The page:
Among other things, the group is backing HB1241, which requires payments for damageand disruption to be paid as a lump sum. Agricultural production and income loss payments would be made annually. The bill passed the House 94-0 and was introduced in the Senate Feb. 22.
The group also is in favor of HB1462, which tasks the North Dakota Department of Agriculture with helping settle disputes between surface owners and mineral owners through its Ag Mediation service. The service would name to North Dakota Mediation Service, and its resolutions would be nonbinding.
Trulson thinks laws designed for vertical leasing are inappropriate with horizontal drilling, which go straight down and then to the well site two miles away.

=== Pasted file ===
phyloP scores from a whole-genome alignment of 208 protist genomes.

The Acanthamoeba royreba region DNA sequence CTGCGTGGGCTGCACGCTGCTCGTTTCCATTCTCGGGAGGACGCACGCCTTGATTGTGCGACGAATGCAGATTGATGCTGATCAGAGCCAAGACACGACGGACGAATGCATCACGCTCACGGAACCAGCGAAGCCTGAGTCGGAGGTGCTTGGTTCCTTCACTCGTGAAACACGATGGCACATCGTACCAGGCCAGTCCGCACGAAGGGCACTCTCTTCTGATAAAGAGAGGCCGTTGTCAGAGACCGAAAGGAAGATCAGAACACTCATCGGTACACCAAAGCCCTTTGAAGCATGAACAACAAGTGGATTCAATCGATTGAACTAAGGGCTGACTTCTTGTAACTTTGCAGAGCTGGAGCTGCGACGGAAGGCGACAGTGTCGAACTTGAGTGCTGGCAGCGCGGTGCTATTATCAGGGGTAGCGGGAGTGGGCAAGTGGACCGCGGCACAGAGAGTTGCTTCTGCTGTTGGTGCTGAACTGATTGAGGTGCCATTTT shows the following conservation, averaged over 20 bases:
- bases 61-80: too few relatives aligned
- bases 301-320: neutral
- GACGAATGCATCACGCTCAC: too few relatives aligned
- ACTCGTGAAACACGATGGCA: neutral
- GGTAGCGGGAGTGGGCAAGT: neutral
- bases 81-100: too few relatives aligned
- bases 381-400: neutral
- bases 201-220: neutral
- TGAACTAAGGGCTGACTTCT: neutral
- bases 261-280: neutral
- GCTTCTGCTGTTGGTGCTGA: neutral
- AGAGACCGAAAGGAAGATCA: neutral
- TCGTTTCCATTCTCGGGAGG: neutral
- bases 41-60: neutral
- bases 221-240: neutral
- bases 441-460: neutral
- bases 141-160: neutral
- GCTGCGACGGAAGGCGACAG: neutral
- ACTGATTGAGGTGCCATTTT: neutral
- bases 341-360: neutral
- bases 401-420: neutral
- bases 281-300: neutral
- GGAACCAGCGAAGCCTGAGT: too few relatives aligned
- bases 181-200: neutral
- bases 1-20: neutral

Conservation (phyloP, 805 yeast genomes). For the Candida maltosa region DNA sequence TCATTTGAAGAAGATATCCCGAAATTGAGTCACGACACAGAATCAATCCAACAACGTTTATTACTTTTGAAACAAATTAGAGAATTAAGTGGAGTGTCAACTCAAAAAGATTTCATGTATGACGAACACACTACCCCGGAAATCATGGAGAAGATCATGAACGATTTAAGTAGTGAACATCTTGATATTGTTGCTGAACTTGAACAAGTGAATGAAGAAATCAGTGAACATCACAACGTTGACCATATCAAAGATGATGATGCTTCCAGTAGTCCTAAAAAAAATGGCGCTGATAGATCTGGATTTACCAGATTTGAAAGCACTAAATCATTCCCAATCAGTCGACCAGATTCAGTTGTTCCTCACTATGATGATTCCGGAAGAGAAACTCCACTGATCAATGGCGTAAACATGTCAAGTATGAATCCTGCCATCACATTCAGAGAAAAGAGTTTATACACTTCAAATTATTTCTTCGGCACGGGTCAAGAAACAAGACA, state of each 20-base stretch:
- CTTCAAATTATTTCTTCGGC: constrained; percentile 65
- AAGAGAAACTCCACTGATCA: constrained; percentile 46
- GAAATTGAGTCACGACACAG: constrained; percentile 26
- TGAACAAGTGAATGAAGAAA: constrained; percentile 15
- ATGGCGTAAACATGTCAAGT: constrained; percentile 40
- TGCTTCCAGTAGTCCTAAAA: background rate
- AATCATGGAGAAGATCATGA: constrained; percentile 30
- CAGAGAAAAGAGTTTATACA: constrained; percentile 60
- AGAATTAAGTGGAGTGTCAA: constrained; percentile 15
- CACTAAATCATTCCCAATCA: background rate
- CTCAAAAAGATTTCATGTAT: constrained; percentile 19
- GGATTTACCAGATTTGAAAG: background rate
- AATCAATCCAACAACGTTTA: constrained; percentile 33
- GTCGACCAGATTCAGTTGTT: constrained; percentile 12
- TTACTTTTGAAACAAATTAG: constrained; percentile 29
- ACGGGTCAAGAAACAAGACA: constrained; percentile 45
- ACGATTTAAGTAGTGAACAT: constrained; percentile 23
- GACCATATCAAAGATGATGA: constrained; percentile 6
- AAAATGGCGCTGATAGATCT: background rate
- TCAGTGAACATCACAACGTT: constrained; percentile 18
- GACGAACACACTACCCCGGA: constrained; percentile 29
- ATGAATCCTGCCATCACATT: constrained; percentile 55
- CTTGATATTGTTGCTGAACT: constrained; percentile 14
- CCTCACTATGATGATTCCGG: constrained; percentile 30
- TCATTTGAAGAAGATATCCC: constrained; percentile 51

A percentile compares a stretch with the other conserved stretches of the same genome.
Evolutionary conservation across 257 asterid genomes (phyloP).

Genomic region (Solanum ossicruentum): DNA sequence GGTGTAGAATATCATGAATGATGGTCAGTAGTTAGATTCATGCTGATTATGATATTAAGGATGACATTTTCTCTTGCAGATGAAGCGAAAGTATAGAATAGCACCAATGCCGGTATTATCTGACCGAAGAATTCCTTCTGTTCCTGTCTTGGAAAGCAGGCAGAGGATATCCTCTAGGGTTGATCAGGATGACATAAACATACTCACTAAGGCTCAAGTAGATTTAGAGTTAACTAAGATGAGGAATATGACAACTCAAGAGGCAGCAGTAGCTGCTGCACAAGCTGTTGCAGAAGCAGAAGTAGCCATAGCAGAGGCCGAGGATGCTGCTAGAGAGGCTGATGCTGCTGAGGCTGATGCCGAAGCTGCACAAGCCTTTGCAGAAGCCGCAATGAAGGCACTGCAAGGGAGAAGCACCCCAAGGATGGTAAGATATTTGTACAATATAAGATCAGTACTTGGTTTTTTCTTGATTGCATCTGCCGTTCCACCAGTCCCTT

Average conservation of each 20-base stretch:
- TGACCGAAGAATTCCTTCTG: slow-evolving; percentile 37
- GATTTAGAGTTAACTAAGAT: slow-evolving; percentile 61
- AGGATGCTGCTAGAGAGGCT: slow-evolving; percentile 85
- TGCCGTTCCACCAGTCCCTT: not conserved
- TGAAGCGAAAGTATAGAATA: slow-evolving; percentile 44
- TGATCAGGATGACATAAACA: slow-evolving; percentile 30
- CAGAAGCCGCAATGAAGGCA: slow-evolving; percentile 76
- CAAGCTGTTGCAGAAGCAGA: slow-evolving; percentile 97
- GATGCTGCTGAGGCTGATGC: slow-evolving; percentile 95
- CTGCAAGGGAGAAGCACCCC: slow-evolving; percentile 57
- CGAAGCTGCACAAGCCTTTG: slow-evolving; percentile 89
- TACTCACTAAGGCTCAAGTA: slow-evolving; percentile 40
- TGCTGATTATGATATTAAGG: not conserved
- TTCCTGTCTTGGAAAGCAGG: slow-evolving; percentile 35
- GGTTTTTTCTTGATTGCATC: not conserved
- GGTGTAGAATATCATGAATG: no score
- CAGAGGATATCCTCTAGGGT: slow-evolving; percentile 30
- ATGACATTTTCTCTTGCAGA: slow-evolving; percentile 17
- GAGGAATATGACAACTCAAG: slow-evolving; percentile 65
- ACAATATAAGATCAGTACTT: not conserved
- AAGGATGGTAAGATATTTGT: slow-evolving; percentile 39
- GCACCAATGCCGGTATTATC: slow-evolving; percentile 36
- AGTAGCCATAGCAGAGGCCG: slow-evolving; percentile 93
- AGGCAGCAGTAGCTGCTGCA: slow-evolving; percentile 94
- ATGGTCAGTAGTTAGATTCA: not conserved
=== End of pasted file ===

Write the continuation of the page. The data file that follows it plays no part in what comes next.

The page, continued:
He says the oil companies somehow think that if they offer twice the agricultural value of land to surface owners, they should be happy. But if you put a well site, you may have lost value on surrounding property, for generations.
"Landowners are saying this isn't right," Trulson says. "The money isn't worth it. We're getting tired of being told, 'We'll do as we damn well please.' The surface owners are getting tired of these bullying approaches."
Farms before oil
Trulson, 58, grew up 25 miles southeast of Stanley, N.D. Trulson's grandfather moved to North Dakota in the 1910s.
Curt loved farming, but looked at a career to make bigger money in other professions on the West Coast. He went to the University of North Dakota in Grand Forks, where he obtained his degrees in business administration and accounting. His high school sweetheart, Lesley Meiers from Ross, went to North Dakota State University in Fargo and became a registered nurse.